Will Ryder Cup choke mean rebirth of Occupy Wall Street?

Following the U.S. golfing millionaires’ stunning “Meltdown at Medinah” Sunday, the Occupy Wall Street organization has reported a huge surge in traffic and donations to their Web page.

“This is not how we like to get support,” said Tony Lasters, head non-official of Occupy Wall Street. “Even though we are vehemently opposed to America’s Top 1% – including its Top 1% gazillionaire golfers – we’re still Americans first. We still want our Top 1% to crush the Top 1% from a bunch of socialist countries known for horrible customer service and Downton Abbey.”

He paused and, after recomposing himself, added, “Sorry, this national disgrace really blindsided me. It’s like Woodstock 2 for my generation. You actually called as I was leaving my office, err tent, to head home to my other tent and salve my sorrows in a huge vat of Whole Foods gelato.”

The Ryder Cup employs a scoring system that even the participating golfers don’t understand. Analysts believe this partly explains how the European team roared back Sunday to win 14½ to 13½. This required mounting the largest final-day comeback in the tournament’s impossible-to-care-about history.

The group of golfers formerly known as “America’s team” was assembled and captained by PGA veteran Davis Love III. Despite the loss and seeming to have the name of the least liked character on Gilligan’s Island, Love felt confident he’d be asked back to lead the team in two years.

“Look, we did everything that usually works for us. We wore the gaudy pants. We walked around like we owned the place. We even had the gallery on our side barking ‘U.S.A. U.S.A.’ like any self-respecting rude host,” said Love, whose family owns the copyright to all commercial uses of the word “love.” “It just didn’t work the same magic for us this time.”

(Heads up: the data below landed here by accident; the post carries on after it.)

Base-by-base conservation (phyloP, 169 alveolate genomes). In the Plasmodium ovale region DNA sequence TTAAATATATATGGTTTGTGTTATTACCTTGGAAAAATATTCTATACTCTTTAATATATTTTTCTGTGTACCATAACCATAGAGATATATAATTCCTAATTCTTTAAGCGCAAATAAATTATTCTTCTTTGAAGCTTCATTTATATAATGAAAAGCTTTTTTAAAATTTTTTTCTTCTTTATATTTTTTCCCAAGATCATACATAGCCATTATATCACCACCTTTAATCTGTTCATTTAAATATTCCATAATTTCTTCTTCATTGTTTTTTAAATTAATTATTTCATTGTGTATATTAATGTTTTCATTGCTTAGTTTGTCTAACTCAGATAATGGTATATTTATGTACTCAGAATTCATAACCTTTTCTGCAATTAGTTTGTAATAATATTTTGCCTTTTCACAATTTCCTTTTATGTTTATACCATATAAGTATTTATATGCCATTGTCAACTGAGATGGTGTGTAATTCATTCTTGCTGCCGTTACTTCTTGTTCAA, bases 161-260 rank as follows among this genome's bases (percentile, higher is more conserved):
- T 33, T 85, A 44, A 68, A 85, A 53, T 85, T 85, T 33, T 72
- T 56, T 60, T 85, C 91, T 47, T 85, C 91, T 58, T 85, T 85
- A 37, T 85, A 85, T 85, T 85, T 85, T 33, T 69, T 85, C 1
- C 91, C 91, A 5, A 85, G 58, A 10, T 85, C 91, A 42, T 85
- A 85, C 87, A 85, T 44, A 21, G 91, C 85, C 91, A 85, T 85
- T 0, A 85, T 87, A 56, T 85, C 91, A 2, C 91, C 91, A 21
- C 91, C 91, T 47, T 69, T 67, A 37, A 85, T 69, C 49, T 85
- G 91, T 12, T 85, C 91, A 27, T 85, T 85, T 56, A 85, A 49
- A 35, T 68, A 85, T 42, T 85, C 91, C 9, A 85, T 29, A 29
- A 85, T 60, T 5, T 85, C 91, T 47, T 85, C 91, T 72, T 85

The Ryder Cup was renamed in 1994 after Winona Ryder, who at the time was the most popular ingénue on both sides of the Atlantic. As many of the American golfers may soon experience, her public popularity came to a crashing halt not long after her association with the Ryder Cup.

Word of the golfing collapse even rippled through the sparse baseball crowd at U.S. Cellular Field. This included Howard Shablynski who, like everyone in the deflated crowd, was just going through the motions hoping another team of millionaires might not disappoint. (The White Sox lost 6-2.)

“Yeah, huge blow. When we can’t even say our millionaire is better than your millionaire, what does the 99% have left to cheer for? Ain’t that what all of American professional sports is supposed to be about?” Shablynski said.

“It’s kind of like at your work. There’s the suits who make all the money, but they occasionally throw you a couple tickets like I got today. So you want to believe that your millionaire CEO ain’t so bad as the rest of them, but who knows. All I knows is I got a job to do and I do’s it.”

He then pinched the bridge of his nose to forestall tears. “I’m just terribly embarrassed we lost this Rydell Cup thing here in Chicago.”

Per his need to always get in the last word, Chicago Mayor Rahm Emanuel suddenly appeared next to Shablynski and reminded everyone that Chicago remains a world-class city.

“You can’t blame this on us,” Mayor Emanuel angrily said to no one (and everyone). “I was fine the first few days when the U.S. was winning and the news media kept saying Chicago was hosting the Ryder Cup. But now I must set the record straight and remind everyone that this debacle happened in Meh-dinah, which I prefer to think of as closer to Rockford.”

SkitSketchJeff is Jeff Burdick, who is seldom imitated but often replaced. For more FluffingtonPost humor, visit BurdickComm.com.

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